London's Burning



 

"Everyone  from all sides of London meet up at the heart of London (central)  OXFORD CIRCUS!!, Bare SHOPS are gonna get smashed up so come get some  (free stuff!!!) fuck the feds we will send them back with OUR riot!  >:O Dead the ends and colour war for now so if you see a brother...  SALUT! if you see a fed... SHOOT!"     

What began on Saturday in North London area Tottenham as a  reactionary vengeance response to the killing of local young man, Mark  Duggan, by police, soon snowballed into a domino effect of copycat rioting, looting, and pillaging across the capital. The 'success' of the first proved a catalyst for the disaffected and dysfunctional to wreak havoc on London's streets. Stage-managed via Twitter and BlackBerry  Messenger, rioting spread like wildfire to Hackney, Ealing, Clapham and now further across the UK in Birmingham, Leeds and Bristol.     

Electrical stores were ram-raided for flatscreen TV's, JD Sports for sneakers, cashpoint dispenser machines pulled mercilessly from the wall, police baited, local corner shops looted for booze and fags whilst premises, residences and vehicles were set alight. For four days our streets have been witness to escalating unrest.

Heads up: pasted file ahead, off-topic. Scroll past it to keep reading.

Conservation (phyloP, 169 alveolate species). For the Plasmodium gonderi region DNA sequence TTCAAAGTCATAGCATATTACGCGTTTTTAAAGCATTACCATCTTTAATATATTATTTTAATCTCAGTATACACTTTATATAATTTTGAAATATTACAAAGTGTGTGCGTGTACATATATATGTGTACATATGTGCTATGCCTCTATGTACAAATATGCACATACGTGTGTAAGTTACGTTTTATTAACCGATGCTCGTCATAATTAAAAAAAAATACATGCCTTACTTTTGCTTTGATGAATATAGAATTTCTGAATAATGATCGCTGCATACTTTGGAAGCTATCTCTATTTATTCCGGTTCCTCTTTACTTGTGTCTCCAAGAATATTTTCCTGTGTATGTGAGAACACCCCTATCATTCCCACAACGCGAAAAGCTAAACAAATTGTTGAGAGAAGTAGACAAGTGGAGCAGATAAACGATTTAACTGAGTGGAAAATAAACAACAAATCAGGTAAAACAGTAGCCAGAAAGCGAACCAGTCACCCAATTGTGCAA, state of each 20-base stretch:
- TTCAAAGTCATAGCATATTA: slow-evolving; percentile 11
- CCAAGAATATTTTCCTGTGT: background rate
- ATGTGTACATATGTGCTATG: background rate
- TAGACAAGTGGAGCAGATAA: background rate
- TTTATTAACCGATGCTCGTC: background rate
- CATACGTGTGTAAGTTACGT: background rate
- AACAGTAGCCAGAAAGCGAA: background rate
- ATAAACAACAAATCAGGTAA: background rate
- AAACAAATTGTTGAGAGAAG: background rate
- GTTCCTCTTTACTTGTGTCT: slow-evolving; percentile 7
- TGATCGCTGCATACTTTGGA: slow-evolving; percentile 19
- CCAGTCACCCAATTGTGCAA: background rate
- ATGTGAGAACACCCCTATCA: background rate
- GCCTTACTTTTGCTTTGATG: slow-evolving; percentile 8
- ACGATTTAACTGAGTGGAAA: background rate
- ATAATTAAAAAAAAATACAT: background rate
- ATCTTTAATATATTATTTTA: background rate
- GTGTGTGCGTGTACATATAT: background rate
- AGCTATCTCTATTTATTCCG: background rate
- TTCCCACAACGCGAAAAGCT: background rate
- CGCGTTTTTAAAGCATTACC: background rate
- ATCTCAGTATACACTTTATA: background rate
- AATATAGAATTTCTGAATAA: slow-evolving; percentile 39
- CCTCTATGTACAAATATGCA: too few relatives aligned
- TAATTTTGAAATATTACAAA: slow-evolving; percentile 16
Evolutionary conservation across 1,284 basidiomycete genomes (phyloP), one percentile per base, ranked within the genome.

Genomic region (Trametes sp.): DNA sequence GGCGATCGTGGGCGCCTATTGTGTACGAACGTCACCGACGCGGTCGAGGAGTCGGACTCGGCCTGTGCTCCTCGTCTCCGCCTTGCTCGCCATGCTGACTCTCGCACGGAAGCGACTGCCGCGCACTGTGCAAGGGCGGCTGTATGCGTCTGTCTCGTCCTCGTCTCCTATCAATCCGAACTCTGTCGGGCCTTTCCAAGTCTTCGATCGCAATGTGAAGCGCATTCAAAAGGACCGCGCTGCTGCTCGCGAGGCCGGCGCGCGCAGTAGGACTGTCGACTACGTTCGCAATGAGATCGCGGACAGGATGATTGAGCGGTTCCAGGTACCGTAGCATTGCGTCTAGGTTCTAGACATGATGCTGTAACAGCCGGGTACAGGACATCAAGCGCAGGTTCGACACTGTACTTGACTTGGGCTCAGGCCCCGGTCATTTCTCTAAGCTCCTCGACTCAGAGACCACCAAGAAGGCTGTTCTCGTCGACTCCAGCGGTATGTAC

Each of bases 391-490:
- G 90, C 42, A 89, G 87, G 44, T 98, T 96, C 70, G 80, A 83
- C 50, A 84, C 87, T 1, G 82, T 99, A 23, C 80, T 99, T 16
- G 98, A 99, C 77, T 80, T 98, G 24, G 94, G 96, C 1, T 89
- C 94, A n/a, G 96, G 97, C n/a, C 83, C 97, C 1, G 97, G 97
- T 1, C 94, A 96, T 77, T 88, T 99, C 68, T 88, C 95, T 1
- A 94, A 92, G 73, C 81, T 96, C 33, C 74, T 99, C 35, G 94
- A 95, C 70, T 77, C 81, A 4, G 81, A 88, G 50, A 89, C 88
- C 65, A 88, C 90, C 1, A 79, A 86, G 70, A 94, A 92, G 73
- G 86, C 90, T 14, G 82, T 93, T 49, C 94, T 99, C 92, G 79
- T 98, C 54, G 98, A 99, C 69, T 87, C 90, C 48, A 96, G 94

I'm a resident of Stoke Newington (ominously sandwiched right between Tottenham and Hackney) and despite the rioting most likely to break out here being a gang of yummy mummy's ram-raiding Whole Foods with Bugaboo strollers, the anxiety for the last few days has been palpable with shops shut up early and the streets eerily quiet.  Hackney last night was a ghost town -- all stores were boarded or shuttered, save for a few fried chicken houses. Fortunately all of  London remained relatively riot-free, perhaps deterred by the 16,000  extra police deployed from around the UK. Severe rioting erupted out in Manchester, however -- ironically where many of the extra police had been drafted in from.